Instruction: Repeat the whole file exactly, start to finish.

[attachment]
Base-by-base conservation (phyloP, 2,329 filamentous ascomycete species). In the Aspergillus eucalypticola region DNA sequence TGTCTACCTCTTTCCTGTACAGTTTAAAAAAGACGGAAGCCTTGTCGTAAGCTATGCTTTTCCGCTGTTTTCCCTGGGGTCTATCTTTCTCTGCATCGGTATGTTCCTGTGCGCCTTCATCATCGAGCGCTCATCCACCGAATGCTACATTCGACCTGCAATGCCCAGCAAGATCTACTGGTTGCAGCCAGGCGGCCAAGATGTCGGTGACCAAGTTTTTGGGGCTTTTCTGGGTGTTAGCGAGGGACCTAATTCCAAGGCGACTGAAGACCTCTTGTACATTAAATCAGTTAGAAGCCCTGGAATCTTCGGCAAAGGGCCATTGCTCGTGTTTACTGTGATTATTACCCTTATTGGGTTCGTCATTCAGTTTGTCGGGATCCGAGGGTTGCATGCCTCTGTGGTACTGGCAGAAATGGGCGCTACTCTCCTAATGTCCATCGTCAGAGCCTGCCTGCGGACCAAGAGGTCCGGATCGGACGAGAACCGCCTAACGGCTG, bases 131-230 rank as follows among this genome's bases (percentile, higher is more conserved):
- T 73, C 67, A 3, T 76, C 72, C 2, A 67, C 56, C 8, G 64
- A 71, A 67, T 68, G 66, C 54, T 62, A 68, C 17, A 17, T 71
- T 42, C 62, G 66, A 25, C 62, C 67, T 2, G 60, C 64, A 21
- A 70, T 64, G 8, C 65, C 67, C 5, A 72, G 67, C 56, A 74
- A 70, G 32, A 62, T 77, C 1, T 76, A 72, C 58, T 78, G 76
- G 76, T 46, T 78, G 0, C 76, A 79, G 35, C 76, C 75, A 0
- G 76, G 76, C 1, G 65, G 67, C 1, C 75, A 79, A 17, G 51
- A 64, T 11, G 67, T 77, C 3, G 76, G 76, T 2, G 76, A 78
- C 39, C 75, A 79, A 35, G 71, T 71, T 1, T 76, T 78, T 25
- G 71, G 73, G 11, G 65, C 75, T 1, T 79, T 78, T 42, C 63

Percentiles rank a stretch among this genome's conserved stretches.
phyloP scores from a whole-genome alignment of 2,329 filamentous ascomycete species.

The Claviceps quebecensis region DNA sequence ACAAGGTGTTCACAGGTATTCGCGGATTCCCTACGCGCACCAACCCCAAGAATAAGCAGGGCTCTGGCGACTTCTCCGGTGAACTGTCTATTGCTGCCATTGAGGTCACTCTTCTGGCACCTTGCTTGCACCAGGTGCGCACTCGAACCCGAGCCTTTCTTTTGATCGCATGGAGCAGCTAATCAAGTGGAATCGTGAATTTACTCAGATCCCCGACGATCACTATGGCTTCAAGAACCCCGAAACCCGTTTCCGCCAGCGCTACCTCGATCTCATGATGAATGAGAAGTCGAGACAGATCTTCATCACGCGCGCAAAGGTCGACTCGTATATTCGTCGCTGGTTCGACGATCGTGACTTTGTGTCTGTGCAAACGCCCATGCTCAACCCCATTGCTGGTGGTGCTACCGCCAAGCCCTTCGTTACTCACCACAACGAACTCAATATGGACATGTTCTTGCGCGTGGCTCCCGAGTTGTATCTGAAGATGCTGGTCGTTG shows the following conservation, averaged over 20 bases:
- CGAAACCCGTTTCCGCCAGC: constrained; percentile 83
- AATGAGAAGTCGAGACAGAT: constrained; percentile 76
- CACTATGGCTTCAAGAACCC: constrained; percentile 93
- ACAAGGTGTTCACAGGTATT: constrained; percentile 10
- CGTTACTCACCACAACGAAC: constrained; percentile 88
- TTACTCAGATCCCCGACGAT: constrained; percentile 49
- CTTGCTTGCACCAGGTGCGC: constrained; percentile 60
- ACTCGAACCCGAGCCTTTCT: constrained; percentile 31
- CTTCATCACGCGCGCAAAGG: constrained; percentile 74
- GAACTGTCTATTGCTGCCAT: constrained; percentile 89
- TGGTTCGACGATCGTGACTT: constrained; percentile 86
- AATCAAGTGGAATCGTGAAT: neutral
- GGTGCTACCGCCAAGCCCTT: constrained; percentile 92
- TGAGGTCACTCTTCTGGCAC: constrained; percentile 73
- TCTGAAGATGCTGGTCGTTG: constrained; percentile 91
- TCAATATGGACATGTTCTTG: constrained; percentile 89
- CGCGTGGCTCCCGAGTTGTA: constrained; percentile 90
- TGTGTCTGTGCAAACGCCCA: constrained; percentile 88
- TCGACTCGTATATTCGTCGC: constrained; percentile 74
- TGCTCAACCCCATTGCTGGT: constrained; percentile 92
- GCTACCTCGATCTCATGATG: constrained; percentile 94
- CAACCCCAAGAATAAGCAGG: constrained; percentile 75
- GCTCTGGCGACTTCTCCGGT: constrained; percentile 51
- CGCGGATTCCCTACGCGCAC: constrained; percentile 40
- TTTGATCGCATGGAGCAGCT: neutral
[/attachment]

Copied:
Base-by-base conservation (phyloP, 2,329 filamentous ascomycete species). In the Aspergillus eucalypticola region DNA sequence TGTCTACCTCTTTCCTGTACAGTTTAAAAAAGACGGAAGCCTTGTCGTAAGCTATGCTTTTCCGCTGTTTTCCCTGGGGTCTATCTTTCTCTGCATCGGTATGTTCCTGTGCGCCTTCATCATCGAGCGCTCATCCACCGAATGCTACATTCGACCTGCAATGCCCAGCAAGATCTACTGGTTGCAGCCAGGCGGCCAAGATGTCGGTGACCAAGTTTTTGGGGCTTTTCTGGGTGTTAGCGAGGGACCTAATTCCAAGGCGACTGAAGACCTCTTGTACATTAAATCAGTTAGAAGCCCTGGAATCTTCGGCAAAGGGCCATTGCTCGTGTTTACTGTGATTATTACCCTTATTGGGTTCGTCATTCAGTTTGTCGGGATCCGAGGGTTGCATGCCTCTGTGGTACTGGCAGAAATGGGCGCTACTCTCCTAATGTCCATCGTCAGAGCCTGCCTGCGGACCAAGAGGTCCGGATCGGACGAGAACCGCCTAACGGCTG, bases 131-230 rank as follows among this genome's bases (percentile, higher is more conserved):
- T 73, C 67, A 3, T 76, C 72, C 2, A 67, C 56, C 8, G 64
- A 71, A 67, T 68, G 66, C 54, T 62, A 68, C 17, A 17, T 71
- T 42, C 62, G 66, A 25, C 62, C 67, T 2, G 60, C 64, A 21
- A 70, T 64, G 8, C 65, C 67, C 5, A 72, G 67, C 56, A 74
- A 70, G 32, A 62, T 77, C 1, T 76, A 72, C 58, T 78, G 76
- G 76, T 46, T 78, G 0, C 76, A 79, G 35, C 76, C 75, A 0
- G 76, G 76, C 1, G 65, G 67, C 1, C 75, A 79, A 17, G 51
- A 64, T 11, G 67, T 77, C 3, G 76, G 76, T 2, G 76, A 78
- C 39, C 75, A 79, A 35, G 71, T 71, T 1, T 76, T 78, T 25
- G 71, G 73, G 11, G 65, C 75, T 1, T 79, T 78, T 42, C 63

Percentiles rank a stretch among this genome's conserved stretches.
phyloP scores from a whole-genome alignment of 2,329 filamentous ascomycete species.

The Claviceps quebecensis region DNA sequence ACAAGGTGTTCACAGGTATTCGCGGATTCCCTACGCGCACCAACCCCAAGAATAAGCAGGGCTCTGGCGACTTCTCCGGTGAACTGTCTATTGCTGCCATTGAGGTCACTCTTCTGGCACCTTGCTTGCACCAGGTGCGCACTCGAACCCGAGCCTTTCTTTTGATCGCATGGAGCAGCTAATCAAGTGGAATCGTGAATTTACTCAGATCCCCGACGATCACTATGGCTTCAAGAACCCCGAAACCCGTTTCCGCCAGCGCTACCTCGATCTCATGATGAATGAGAAGTCGAGACAGATCTTCATCACGCGCGCAAAGGTCGACTCGTATATTCGTCGCTGGTTCGACGATCGTGACTTTGTGTCTGTGCAAACGCCCATGCTCAACCCCATTGCTGGTGGTGCTACCGCCAAGCCCTTCGTTACTCACCACAACGAACTCAATATGGACATGTTCTTGCGCGTGGCTCCCGAGTTGTATCTGAAGATGCTGGTCGTTG shows the following conservation, averaged over 20 bases:
- CGAAACCCGTTTCCGCCAGC: constrained; percentile 83
- AATGAGAAGTCGAGACAGAT: constrained; percentile 76
- CACTATGGCTTCAAGAACCC: constrained; percentile 93
- ACAAGGTGTTCACAGGTATT: constrained; percentile 10
- CGTTACTCACCACAACGAAC: constrained; percentile 88
- TTACTCAGATCCCCGACGAT: constrained; percentile 49
- CTTGCTTGCACCAGGTGCGC: constrained; percentile 60
- ACTCGAACCCGAGCCTTTCT: constrained; percentile 31
- CTTCATCACGCGCGCAAAGG: constrained; percentile 74
- GAACTGTCTATTGCTGCCAT: constrained; percentile 89
- TGGTTCGACGATCGTGACTT: constrained; percentile 86
- AATCAAGTGGAATCGTGAAT: neutral
- GGTGCTACCGCCAAGCCCTT: constrained; percentile 92
- TGAGGTCACTCTTCTGGCAC: constrained; percentile 73
- TCTGAAGATGCTGGTCGTTG: constrained; percentile 91
- TCAATATGGACATGTTCTTG: constrained; percentile 89
- CGCGTGGCTCCCGAGTTGTA: constrained; percentile 90
- TGTGTCTGTGCAAACGCCCA: constrained; percentile 88
- TCGACTCGTATATTCGTCGC: constrained; percentile 74
- TGCTCAACCCCATTGCTGGT: constrained; percentile 92
- GCTACCTCGATCTCATGATG: constrained; percentile 94
- CAACCCCAAGAATAAGCAGG: constrained; percentile 75
- GCTCTGGCGACTTCTCCGGT: constrained; percentile 51
- CGCGGATTCCCTACGCGCAC: constrained; percentile 40
- TTTGATCGCATGGAGCAGCT: neutral